How to Build Lifetime Income for Retirement without Annuities
Annuities have a place in the financial planning universe. But they are complex, and therefore, consumers can be at risk for predatory salespeople that do not have their best interests in mind.
This article at Kiplinger gives a good breakdown of how to determine if annuities are right for you. Buyer beware.
As a DIY investor and retirement planner, I’m not a big fan of annuities. There’s no reason for me to buy one today, and it’s unlikely I’ll ever need to buy one.
My parents are in their 70s on a fixed income. I see no need for them to purchase an annuity.
I plan to create my own guaranteed lifetime income stream from multiple diversified income sources to build both financial security and wealth. Each investment in my portfolio is definitely NOT guaranteed to be a lifetime source of income on its own.
But a diversified array of investments built over time and monitored IS highly likely to provide sufficient income that will last until I die.
It may not be a smooth ride, but with a long-term mindset and careful planning, guaranteed lifetime income is achievable without annuities.
Several investment vehicles can help create income streams that can last a lifetime. Streams may be semi-active or passive. All require some amount of monitoring.
Where possible, as you age, it makes sense to automate income streams when they become your primary source of income. And have a plan in place in the event of your death or inability to manage your money.
Automating ensures income is regular and consistent, and it removes emotion from investment sales and withdrawals.
Here are some of my favorite ways to build lifetime income.
Income derived from dividend growth stocks is a reliable income stream before and after retirement age.
What I love about owning dividend growth stocks is that carefully selected stocks that have a history of paying and increasing their dividends over time tend to continue to do so (such as those on the Dividend Aristocrats list)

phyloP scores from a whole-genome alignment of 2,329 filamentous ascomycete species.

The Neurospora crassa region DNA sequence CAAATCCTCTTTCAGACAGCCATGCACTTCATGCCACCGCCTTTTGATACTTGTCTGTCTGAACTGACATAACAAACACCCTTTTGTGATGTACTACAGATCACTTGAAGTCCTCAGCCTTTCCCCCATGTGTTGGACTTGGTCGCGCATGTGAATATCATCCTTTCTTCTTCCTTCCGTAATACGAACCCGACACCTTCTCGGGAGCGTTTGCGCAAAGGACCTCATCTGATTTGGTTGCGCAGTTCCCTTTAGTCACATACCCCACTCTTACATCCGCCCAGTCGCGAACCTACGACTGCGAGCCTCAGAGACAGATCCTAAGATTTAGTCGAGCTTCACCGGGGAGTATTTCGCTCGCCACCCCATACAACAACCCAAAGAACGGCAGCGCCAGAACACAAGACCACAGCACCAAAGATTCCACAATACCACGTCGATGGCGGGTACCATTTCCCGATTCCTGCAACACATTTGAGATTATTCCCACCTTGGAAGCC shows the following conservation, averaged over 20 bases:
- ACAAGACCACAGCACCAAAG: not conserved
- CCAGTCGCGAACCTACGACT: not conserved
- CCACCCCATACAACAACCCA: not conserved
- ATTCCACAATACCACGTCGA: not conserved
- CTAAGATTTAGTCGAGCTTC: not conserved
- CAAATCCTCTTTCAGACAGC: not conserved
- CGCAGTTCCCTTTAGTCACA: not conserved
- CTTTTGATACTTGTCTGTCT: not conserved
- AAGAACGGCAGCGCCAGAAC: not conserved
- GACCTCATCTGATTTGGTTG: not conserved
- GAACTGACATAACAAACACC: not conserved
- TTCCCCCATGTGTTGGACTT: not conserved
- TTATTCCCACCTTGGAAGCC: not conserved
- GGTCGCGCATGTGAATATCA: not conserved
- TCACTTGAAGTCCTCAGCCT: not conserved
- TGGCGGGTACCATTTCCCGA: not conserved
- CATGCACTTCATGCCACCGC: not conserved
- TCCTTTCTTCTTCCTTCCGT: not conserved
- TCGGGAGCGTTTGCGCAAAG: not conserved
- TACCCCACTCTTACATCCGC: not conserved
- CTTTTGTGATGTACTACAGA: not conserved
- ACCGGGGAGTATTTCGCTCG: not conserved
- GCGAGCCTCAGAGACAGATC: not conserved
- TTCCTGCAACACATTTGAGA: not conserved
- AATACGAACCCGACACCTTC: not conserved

The yield of an adequately assembled dividend growth portfolio will typically rise at a faster rate than inflation.
Stocks in a dividend growth portfolio require monitoring, but less maintenance than a volatile growth stock portfolio.
Dividend growth investing requires knowledge and research to be able to pick individual stocks, which may be intimidating. An alternative strategy is to focus on dividend-paying ETFs or total market index funds.
To calculate how much income your investments will provide, multiply the total investment amount by the yield (weighted average portfolio yield or ETF yield).
For example, if you invest $200,000 with dividend yields averaging 3%, your portfolio will provide $6,000 of annual income or $500 per month. Unlike annuities, you keep your money in your accounts as it earns for you.
But you also take on the risk of values and yields decreasing.
You can also measure the average dividend growth rate, which is the average yield increase in your portfolio. A properly diversified dividend portfolio may increase at 6% or more per yield, easily outpacing inflation.
Taxes apply to the income in taxable accounts, but the tax rate is lower than earned income. Dividends are not taxed in retirement accounts. However, account withdrawals from traditional IRAs are.
Roth IRA withdrawals are tax-free, making them an ideal account for dividend income.
With a dividend stock portfolio, you always have the option to sell investments to create an income stream.